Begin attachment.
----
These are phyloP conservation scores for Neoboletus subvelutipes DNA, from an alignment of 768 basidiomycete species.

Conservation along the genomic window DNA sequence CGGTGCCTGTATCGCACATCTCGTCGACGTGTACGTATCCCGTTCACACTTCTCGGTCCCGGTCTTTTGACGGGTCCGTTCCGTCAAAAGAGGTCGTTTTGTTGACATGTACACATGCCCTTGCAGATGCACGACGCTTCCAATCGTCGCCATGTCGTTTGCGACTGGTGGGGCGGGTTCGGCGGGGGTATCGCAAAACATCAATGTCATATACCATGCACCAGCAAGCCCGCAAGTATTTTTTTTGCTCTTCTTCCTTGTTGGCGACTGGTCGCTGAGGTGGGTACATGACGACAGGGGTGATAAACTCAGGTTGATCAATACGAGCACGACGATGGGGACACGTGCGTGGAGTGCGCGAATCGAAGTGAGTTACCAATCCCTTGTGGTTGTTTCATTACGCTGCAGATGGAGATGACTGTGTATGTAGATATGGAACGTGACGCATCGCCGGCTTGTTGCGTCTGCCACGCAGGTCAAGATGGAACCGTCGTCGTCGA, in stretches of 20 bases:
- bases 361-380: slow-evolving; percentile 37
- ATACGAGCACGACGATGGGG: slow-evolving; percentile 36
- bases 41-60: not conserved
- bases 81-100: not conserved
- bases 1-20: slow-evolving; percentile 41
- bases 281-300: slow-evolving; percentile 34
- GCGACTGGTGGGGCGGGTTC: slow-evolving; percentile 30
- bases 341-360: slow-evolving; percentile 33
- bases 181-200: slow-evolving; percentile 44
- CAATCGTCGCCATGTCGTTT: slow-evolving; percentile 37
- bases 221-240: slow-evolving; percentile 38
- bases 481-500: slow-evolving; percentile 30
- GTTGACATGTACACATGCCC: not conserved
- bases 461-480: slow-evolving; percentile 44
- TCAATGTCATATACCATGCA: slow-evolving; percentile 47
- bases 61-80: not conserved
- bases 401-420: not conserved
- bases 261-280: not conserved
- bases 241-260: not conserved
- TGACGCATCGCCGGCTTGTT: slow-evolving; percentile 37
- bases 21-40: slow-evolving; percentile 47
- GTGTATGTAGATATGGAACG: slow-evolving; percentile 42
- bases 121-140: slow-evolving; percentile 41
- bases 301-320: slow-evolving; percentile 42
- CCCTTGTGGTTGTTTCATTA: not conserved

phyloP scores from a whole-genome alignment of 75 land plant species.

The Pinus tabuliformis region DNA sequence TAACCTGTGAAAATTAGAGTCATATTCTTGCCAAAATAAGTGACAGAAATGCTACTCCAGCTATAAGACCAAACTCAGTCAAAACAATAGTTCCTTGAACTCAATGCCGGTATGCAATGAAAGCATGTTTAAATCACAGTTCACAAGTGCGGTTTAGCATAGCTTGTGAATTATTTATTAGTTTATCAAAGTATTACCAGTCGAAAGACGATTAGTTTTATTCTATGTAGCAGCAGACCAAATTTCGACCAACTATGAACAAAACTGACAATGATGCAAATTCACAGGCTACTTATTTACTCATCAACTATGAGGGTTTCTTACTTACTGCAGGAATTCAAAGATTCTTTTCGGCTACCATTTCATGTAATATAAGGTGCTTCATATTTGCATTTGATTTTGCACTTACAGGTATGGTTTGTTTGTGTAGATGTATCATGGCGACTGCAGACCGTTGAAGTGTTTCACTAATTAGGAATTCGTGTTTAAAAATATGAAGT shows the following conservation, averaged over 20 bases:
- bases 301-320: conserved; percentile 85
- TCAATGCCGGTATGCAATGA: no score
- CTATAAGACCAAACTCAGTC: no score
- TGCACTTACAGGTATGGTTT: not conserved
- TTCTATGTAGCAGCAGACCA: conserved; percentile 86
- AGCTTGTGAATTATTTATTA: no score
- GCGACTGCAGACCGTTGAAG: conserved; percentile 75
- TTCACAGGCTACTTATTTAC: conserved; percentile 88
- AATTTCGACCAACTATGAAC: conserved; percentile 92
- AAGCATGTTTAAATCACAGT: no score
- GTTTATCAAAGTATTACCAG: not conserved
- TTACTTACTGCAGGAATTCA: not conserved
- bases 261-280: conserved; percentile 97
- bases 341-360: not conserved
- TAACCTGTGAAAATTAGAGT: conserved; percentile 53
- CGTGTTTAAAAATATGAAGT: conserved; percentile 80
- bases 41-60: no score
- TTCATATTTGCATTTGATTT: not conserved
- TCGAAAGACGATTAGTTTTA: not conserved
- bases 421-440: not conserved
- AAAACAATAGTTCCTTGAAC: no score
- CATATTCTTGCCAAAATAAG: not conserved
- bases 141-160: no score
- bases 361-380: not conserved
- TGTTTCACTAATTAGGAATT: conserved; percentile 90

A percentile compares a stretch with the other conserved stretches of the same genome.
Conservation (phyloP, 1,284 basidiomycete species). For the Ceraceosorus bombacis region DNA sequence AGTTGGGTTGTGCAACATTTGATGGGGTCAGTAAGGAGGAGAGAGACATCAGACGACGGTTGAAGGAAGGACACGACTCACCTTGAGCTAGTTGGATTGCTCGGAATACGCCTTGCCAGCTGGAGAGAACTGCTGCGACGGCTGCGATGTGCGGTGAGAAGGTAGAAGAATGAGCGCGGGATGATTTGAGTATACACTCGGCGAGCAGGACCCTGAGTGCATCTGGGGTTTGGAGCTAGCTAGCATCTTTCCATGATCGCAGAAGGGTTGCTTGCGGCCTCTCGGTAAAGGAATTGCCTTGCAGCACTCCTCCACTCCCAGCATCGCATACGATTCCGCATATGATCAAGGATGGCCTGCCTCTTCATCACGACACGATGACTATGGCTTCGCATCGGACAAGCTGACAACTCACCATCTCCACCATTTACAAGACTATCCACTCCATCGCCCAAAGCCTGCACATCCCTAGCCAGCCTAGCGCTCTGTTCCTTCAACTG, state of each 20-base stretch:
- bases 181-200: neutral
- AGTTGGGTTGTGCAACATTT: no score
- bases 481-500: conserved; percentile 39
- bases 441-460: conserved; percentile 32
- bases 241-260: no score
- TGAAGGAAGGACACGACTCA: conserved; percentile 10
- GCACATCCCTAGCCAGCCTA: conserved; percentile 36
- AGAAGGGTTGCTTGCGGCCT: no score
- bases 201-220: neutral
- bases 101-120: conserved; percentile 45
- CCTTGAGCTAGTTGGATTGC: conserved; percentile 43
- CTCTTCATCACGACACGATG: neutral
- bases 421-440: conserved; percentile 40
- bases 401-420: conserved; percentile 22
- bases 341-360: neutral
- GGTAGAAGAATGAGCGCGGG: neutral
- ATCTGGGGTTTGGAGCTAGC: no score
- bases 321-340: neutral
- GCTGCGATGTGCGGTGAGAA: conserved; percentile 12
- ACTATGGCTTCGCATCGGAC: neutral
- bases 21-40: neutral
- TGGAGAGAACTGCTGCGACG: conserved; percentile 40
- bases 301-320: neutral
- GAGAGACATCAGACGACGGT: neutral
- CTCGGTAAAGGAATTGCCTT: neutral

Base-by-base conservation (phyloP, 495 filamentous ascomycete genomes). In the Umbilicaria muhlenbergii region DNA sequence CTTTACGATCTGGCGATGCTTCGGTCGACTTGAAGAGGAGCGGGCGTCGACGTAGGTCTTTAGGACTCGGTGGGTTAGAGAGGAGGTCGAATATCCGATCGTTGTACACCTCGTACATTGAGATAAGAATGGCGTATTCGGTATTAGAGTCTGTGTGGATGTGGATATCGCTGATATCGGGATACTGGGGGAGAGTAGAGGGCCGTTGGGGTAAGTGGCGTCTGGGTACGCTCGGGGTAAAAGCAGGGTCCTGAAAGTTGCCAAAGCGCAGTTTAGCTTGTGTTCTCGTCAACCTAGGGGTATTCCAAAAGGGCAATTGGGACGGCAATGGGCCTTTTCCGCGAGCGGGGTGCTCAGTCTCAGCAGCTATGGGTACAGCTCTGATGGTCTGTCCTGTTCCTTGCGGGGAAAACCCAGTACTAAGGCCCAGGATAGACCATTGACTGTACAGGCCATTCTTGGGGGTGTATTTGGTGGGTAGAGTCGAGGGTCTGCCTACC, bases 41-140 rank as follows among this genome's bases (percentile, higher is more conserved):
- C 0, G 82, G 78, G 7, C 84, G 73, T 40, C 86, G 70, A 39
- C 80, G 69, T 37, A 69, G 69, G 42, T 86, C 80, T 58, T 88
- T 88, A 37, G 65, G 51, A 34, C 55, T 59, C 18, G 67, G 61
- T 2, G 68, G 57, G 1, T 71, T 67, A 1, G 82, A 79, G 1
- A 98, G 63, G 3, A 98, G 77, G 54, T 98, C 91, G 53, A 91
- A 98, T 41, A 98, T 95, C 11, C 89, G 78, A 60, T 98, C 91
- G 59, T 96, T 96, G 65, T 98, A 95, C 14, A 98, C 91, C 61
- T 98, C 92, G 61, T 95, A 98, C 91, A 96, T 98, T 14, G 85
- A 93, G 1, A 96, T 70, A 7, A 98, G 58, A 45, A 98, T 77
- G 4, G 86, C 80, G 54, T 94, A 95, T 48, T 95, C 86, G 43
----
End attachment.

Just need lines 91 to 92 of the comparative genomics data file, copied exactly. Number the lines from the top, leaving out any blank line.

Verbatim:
- A 93, G 1, A 96, T 70, A 7, A 98, G 58, A 45, A 98, T 77
- G 4, G 86, C 80, G 54, T 94, A 95, T 48, T 95, C 86, G 43